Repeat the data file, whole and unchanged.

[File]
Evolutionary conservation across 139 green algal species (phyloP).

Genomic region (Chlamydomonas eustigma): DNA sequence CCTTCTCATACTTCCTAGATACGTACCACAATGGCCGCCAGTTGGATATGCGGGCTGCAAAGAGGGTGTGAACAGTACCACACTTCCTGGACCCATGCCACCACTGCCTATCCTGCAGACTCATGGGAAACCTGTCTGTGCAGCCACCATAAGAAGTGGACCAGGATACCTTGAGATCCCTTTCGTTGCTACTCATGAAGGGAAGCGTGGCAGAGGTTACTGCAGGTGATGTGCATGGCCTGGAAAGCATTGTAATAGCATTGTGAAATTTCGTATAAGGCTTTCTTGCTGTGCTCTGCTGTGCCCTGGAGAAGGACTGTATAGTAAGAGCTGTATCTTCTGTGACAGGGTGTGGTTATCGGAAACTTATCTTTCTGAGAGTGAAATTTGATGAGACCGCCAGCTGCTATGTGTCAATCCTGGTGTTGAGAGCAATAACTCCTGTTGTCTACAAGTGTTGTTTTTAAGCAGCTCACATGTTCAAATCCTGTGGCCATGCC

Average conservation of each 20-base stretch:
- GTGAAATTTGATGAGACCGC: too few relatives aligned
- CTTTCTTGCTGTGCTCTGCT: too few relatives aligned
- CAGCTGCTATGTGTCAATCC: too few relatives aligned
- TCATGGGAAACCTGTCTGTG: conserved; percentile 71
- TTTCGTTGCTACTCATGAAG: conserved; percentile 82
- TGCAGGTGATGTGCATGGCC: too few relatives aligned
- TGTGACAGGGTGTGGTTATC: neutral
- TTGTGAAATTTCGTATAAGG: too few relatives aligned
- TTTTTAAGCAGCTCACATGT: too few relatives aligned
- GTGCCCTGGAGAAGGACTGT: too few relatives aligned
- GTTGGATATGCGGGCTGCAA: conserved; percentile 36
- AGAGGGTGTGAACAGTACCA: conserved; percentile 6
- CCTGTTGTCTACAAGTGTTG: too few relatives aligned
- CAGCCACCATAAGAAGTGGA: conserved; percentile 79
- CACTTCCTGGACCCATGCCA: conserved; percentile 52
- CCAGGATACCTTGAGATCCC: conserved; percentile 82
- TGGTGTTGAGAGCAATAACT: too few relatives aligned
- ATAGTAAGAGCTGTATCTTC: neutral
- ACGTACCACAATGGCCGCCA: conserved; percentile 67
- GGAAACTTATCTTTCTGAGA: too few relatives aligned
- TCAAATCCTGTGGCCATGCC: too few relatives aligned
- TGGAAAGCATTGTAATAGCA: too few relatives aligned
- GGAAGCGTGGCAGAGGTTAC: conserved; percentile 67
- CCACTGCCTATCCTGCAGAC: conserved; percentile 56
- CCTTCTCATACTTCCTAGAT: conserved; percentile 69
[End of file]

Evolutionary conservation across 139 green algal species (phyloP).

Genomic region (Chlamydomonas eustigma): DNA sequence CCTTCTCATACTTCCTAGATACGTACCACAATGGCCGCCAGTTGGATATGCGGGCTGCAAAGAGGGTGTGAACAGTACCACACTTCCTGGACCCATGCCACCACTGCCTATCCTGCAGACTCATGGGAAACCTGTCTGTGCAGCCACCATAAGAAGTGGACCAGGATACCTTGAGATCCCTTTCGTTGCTACTCATGAAGGGAAGCGTGGCAGAGGTTACTGCAGGTGATGTGCATGGCCTGGAAAGCATTGTAATAGCATTGTGAAATTTCGTATAAGGCTTTCTTGCTGTGCTCTGCTGTGCCCTGGAGAAGGACTGTATAGTAAGAGCTGTATCTTCTGTGACAGGGTGTGGTTATCGGAAACTTATCTTTCTGAGAGTGAAATTTGATGAGACCGCCAGCTGCTATGTGTCAATCCTGGTGTTGAGAGCAATAACTCCTGTTGTCTACAAGTGTTGTTTTTAAGCAGCTCACATGTTCAAATCCTGTGGCCATGCC

Average conservation of each 20-base stretch:
- GTGAAATTTGATGAGACCGC: too few relatives aligned
- CTTTCTTGCTGTGCTCTGCT: too few relatives aligned
- CAGCTGCTATGTGTCAATCC: too few relatives aligned
- TCATGGGAAACCTGTCTGTG: conserved; percentile 71
- TTTCGTTGCTACTCATGAAG: conserved; percentile 82
- TGCAGGTGATGTGCATGGCC: too few relatives aligned
- TGTGACAGGGTGTGGTTATC: neutral
- TTGTGAAATTTCGTATAAGG: too few relatives aligned
- TTTTTAAGCAGCTCACATGT: too few relatives aligned
- GTGCCCTGGAGAAGGACTGT: too few relatives aligned
- GTTGGATATGCGGGCTGCAA: conserved; percentile 36
- AGAGGGTGTGAACAGTACCA: conserved; percentile 6
- CCTGTTGTCTACAAGTGTTG: too few relatives aligned
- CAGCCACCATAAGAAGTGGA: conserved; percentile 79
- CACTTCCTGGACCCATGCCA: conserved; percentile 52
- CCAGGATACCTTGAGATCCC: conserved; percentile 82
- TGGTGTTGAGAGCAATAACT: too few relatives aligned
- ATAGTAAGAGCTGTATCTTC: neutral
- ACGTACCACAATGGCCGCCA: conserved; percentile 67
- GGAAACTTATCTTTCTGAGA: too few relatives aligned
- TCAAATCCTGTGGCCATGCC: too few relatives aligned
- TGGAAAGCATTGTAATAGCA: too few relatives aligned
- GGAAGCGTGGCAGAGGTTAC: conserved; percentile 67
- CCACTGCCTATCCTGCAGAC: conserved; percentile 56
- CCTTCTCATACTTCCTAGAT: conserved; percentile 69